Save the Best for Last

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"Save the Best for Last"
Vanessa Williams - Save The Best For Last.JPG
Single by Vanessa Williams
from the album The Comfort Zone
  • "Freedom Dance" (U.S.)
  • "2 of a Kind" (Europe)
ReleasedJanuary 14, 1992 (1992-01-14)
Producer(s)Keith Thomas
Vanessa Williams singles chronology
"The Comfort Zone"
"Save the Best for Last"
"Just for Tonight"
Music video
"Save the Best for Last" on YouTube

"Save the Best for Last" is the third single from American singer and actress Vanessa Williams' second studio album, The Comfort Zone. The song was written by Phil Galdston, Wendy Waldman, and Jon Lind. It is considered Williams' signature song.

The song is a ballad about a young female admirer of a single man who stands by and watches as the object of her desires goes through years of dating, before he finally unexpectedly decides to initiate a relationship with the singer. The lyrics' redemptive themes resonated with Williams' story, as she had put together a successful music career following her earlier Miss America resignation scandal.[1]

The song was a commercial and critical success. It topped the Billboard Hot 100 chart for five weeks,[2] and was ranked fourth on Billboard's Top 100 hits of 1992 list, becoming the biggest success of Williams' music career. ASCAP named it Song of the Year in 1992; it was nominated for the Grammy Award for Song of the Year and Record of the Year in 1993.[3]


The song is performed in the key of E major with a tempo of 96 beats per minute in common time. Williams' vocals span from F3 to C5 in the song.[4][5]

Critical reception[edit]

Mark Chappelle from Albumism wrote, "In this sweet ditty, Williams observes a parade of bad love choices by a platonic partner before they finally fall in love with each other. Its sound and aesthetic proved perfect for every wedding reception, graduation, prom, and sentimental occasion."[6] AllMusic editor Michael Gallucci deemed the song as a "glorious ballad", adding that when she is "handed torch songs that emphasized her natural slow burn", Williams is a "genuinely sexy and capable performer."[7] Larry Flick from Billboard described it as a "nicely orchestrated pop/soul ballad", noting that it "proves that she is possibly best suited to such soothing fare, as her crystalline voice is caressed by soft and wafting strings. A beautiful offering from the excellent Comfort Zone collection."[8] Randy Clark and Bryan DeVaney from Cashbox stated that it is "beautifully sung by Williams and tastefully produced and arranged by Keith Thomas."[9] Arion Berger from Entertainment Weekly wrote that Williams "closes Act One with the show-stopping happy tears of "Best for Last"".[10]

Dave Sholin from the Gavin Report said that "every artist needs that "career record", and while Vanessa is by now accustomed to chart success, this effort takes her to a whole new level. It deserves to become her biggest hit to-date and it's well on the way with Top Ten status..."[11] Another editor, John Martinucci noted that Williams "gives this beautiful ballad a simple and delicate presentation that'll lift any romantic spirit."[12] Insider declared it as "a gorgeous ballad", stating that "this song has stood the test of time."[13] A reviewer from The Orlando Sentinel described it as "a sophisticated ballad".[14] R. LaMont Jones Jr. from The Pittsburgh Press picked it as the album's "centerpiece", calling it "a real-life, down-to-earth song", that Barbra Streisand "will no doubt wish she had been given. But with Williams' soulful delivery, it's hard to imagine anyone doing it better."[15] Steve Pick from St. Louis Post-Dispatch said that "the first thing to notice is that Williams can really sing. I'm talking phrasing and dynamics that could stand up to fine jazz singers. Then, we realize that this is a nice little tune".[16]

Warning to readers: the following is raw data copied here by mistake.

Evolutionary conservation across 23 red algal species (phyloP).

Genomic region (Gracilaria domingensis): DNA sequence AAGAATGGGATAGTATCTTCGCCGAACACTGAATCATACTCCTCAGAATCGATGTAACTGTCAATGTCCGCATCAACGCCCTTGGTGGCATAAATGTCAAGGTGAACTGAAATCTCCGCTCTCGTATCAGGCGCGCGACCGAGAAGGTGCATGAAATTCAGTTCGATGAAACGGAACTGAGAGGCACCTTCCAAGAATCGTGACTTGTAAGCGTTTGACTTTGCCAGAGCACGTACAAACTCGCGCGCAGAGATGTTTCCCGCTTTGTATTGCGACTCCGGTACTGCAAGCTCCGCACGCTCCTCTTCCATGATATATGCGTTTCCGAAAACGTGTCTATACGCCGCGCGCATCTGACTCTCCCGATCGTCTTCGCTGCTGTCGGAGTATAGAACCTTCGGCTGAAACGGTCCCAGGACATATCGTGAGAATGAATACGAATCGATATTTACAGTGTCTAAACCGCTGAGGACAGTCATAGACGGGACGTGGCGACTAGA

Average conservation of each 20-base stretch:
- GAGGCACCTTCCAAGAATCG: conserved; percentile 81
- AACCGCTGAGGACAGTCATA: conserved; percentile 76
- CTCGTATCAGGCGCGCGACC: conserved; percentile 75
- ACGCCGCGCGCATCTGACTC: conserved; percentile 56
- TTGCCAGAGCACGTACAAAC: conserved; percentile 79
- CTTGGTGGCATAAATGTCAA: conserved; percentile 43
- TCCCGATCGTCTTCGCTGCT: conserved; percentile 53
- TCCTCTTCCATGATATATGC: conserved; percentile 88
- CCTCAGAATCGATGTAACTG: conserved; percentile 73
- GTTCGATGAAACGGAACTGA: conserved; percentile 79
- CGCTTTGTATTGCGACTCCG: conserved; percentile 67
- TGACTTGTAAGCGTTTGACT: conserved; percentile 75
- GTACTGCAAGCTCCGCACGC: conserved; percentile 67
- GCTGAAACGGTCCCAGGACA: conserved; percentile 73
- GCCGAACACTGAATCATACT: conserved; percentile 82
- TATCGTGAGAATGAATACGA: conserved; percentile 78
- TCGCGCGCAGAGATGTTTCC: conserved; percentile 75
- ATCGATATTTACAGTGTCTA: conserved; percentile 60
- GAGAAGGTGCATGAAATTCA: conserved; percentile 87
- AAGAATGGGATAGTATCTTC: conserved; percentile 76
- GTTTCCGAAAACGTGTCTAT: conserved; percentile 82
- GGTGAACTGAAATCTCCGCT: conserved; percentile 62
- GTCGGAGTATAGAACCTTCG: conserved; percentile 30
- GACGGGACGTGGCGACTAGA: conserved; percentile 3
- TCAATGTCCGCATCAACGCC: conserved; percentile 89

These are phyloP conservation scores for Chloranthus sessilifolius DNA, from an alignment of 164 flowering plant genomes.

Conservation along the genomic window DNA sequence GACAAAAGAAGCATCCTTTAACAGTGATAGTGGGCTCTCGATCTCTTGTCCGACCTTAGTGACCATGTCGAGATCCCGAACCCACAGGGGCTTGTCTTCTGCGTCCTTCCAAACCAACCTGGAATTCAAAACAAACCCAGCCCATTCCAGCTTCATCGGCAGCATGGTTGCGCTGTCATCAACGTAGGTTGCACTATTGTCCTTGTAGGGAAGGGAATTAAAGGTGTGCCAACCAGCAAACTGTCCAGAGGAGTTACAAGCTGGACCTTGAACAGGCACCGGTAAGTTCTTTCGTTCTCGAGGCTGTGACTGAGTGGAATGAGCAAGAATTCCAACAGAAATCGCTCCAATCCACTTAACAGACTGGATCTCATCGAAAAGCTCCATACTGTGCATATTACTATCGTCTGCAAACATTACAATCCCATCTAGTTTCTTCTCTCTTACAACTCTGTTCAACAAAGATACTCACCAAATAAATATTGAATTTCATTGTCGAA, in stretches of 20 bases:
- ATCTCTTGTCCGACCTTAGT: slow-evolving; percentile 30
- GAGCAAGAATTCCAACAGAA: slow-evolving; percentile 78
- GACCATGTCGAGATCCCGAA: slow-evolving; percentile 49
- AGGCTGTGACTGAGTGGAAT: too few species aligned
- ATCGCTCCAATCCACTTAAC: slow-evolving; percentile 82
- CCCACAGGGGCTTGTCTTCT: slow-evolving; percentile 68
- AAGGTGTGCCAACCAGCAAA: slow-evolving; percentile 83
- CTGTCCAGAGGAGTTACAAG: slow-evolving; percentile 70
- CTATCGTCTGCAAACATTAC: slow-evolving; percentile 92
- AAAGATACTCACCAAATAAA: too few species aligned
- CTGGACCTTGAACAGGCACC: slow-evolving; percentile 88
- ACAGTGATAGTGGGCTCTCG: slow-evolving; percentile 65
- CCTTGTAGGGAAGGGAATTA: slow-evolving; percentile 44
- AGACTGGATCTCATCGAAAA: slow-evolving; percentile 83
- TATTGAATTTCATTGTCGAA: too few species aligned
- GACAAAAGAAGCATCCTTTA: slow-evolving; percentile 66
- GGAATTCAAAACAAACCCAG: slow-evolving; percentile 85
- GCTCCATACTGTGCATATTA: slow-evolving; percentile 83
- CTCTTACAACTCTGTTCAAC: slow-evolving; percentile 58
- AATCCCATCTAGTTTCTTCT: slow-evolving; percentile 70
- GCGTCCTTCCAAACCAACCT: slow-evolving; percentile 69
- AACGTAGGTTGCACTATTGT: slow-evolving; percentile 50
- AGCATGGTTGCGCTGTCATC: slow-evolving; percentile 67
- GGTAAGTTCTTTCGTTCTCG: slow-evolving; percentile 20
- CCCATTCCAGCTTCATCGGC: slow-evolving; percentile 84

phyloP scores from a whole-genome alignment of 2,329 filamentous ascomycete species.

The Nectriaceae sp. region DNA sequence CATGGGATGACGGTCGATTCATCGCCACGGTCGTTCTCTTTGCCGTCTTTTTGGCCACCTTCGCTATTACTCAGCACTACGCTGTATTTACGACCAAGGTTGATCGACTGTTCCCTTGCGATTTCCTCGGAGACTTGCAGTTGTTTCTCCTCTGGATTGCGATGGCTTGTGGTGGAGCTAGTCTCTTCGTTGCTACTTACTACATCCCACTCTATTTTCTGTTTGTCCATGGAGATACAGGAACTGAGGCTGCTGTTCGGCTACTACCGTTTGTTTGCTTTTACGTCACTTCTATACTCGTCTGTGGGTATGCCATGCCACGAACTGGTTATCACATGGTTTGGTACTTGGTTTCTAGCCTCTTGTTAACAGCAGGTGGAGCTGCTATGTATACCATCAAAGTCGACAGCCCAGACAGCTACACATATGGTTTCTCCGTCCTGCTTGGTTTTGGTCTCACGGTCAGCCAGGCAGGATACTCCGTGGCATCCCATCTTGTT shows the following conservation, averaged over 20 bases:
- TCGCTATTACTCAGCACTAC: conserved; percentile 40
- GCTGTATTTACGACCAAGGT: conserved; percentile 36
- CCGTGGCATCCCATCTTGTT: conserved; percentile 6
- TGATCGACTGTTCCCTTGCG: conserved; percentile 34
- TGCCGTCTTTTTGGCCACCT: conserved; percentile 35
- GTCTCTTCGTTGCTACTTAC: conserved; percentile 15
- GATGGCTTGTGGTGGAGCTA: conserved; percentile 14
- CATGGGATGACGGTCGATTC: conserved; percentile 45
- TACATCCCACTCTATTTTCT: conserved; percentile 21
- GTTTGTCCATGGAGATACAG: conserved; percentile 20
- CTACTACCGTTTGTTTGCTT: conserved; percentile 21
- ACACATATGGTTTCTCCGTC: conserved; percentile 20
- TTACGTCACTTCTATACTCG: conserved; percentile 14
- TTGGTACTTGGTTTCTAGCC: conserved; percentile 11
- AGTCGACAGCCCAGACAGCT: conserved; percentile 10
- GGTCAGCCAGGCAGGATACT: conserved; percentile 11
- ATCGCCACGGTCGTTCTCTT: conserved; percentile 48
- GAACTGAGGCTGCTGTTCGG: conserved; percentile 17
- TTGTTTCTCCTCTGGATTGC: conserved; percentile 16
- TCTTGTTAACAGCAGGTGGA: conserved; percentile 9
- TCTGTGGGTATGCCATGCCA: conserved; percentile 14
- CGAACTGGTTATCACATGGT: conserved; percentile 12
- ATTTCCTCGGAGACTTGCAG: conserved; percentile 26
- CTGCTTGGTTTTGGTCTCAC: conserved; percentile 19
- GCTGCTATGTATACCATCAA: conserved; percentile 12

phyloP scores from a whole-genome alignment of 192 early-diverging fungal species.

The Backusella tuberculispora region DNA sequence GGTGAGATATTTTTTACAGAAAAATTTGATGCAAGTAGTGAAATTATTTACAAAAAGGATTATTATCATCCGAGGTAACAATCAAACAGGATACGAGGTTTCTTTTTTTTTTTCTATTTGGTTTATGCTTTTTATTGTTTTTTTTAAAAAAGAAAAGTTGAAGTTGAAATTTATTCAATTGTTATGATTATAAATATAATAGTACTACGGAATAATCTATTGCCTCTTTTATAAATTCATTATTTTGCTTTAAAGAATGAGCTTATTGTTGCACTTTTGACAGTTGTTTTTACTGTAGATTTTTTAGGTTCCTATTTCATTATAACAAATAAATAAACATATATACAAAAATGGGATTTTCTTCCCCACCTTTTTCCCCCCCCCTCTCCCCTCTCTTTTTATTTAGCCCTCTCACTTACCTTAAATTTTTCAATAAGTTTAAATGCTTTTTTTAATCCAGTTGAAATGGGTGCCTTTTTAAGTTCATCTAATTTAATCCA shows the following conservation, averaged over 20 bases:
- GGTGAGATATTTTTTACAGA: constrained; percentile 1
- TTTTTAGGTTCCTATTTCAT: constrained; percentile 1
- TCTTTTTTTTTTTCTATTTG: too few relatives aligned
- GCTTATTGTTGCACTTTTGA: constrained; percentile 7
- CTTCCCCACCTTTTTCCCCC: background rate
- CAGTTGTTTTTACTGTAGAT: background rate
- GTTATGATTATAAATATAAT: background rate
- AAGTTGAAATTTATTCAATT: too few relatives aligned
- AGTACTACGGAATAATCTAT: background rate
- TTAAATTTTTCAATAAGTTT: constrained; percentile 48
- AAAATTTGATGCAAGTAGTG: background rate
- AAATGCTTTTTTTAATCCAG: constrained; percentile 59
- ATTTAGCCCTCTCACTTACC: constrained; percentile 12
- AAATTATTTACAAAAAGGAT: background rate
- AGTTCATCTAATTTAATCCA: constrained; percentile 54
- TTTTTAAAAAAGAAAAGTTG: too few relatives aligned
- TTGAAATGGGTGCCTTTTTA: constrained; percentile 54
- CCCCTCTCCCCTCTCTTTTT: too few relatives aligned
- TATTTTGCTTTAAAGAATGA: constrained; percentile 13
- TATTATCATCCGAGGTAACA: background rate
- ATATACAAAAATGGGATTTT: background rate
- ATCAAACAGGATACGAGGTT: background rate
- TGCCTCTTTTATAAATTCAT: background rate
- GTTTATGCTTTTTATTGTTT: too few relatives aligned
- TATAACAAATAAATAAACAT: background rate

The song was used in the UK in a series of 1990s adverts for Bisto Best gravy granules. The adverts featured slow motion shots of gravy being poured over a roast dinner while the song played in the background.[17]

The track features in the closing credits of the 1994 film The Adventures Of Priscilla, Queen Of The Desert, showing a drag queen lip synching to the original recording. It is also on the film's original soundtrack album.

Commercial performance[edit]

The single was Williams's third number-one on the Soul singles chart and topped the US Billboard Hot 100 for five weeks in 1992.[2] "Save the Best for Last" was ranked fourth in the Billboard Top 100 hits of 1992, becoming the biggest success of Williams's music career. The song also went to number one on the U.S. Adult Contemporary and R&B charts; it remained atop these charts for three weeks apiece. Internationally, the single reached number one in Australia and Canada, number two in Ireland, and number three in the United Kingdom and the Netherlands.

ASCAP named it as its Song of the Year, meaning it was performed more than any other song in 1992; it was nominated for the Grammy Award for Song of the Year and Record of the Year in 1993, losing to Eric Clapton's "Tears in Heaven" in both categories.[3]

Music videos[edit]

There were produced two versions of the music video to promote the single. The original version of the music video, which primarily aired on MTV, was directed by Ralph Ziman.[18] It begins with Williams walking around in a winter landscape for the first few seconds, then intercuts between black-and-white footage of Williams singing in front of a dark curtain, an orchestra playing along to the blue-tinted footage as it is being projected on a screen, and Williams singing in a living room with candles, a fireplace and a sofa. A "behind the scenes" cut was also later made of the video, which primarily aired on VH1, predominantly zooming on the orchestra scenes and the blue-tinted footage of Williams as well as showcasing footage from the making of the video.

Track listings[edit]

  • UK vinyl, 7-inch
A: "Save the Best for Last" - 3:39
B: "2 of a Kind" - 5:15
  • Netherlands 12-inch, promo
A: "Save the Best for Last" - 3:39
B1: "2 of a Kind" - 5:15
B2: "Dreamin'" - 5:25
  • Europe single
  1. "Save the Best for Last" - 3:39
  2. "2 of a Kind" - 5:15
  3. "Dreamin'" - 5:25
  • US maxi-CD
  1. "Save the Best for Last" - 3:39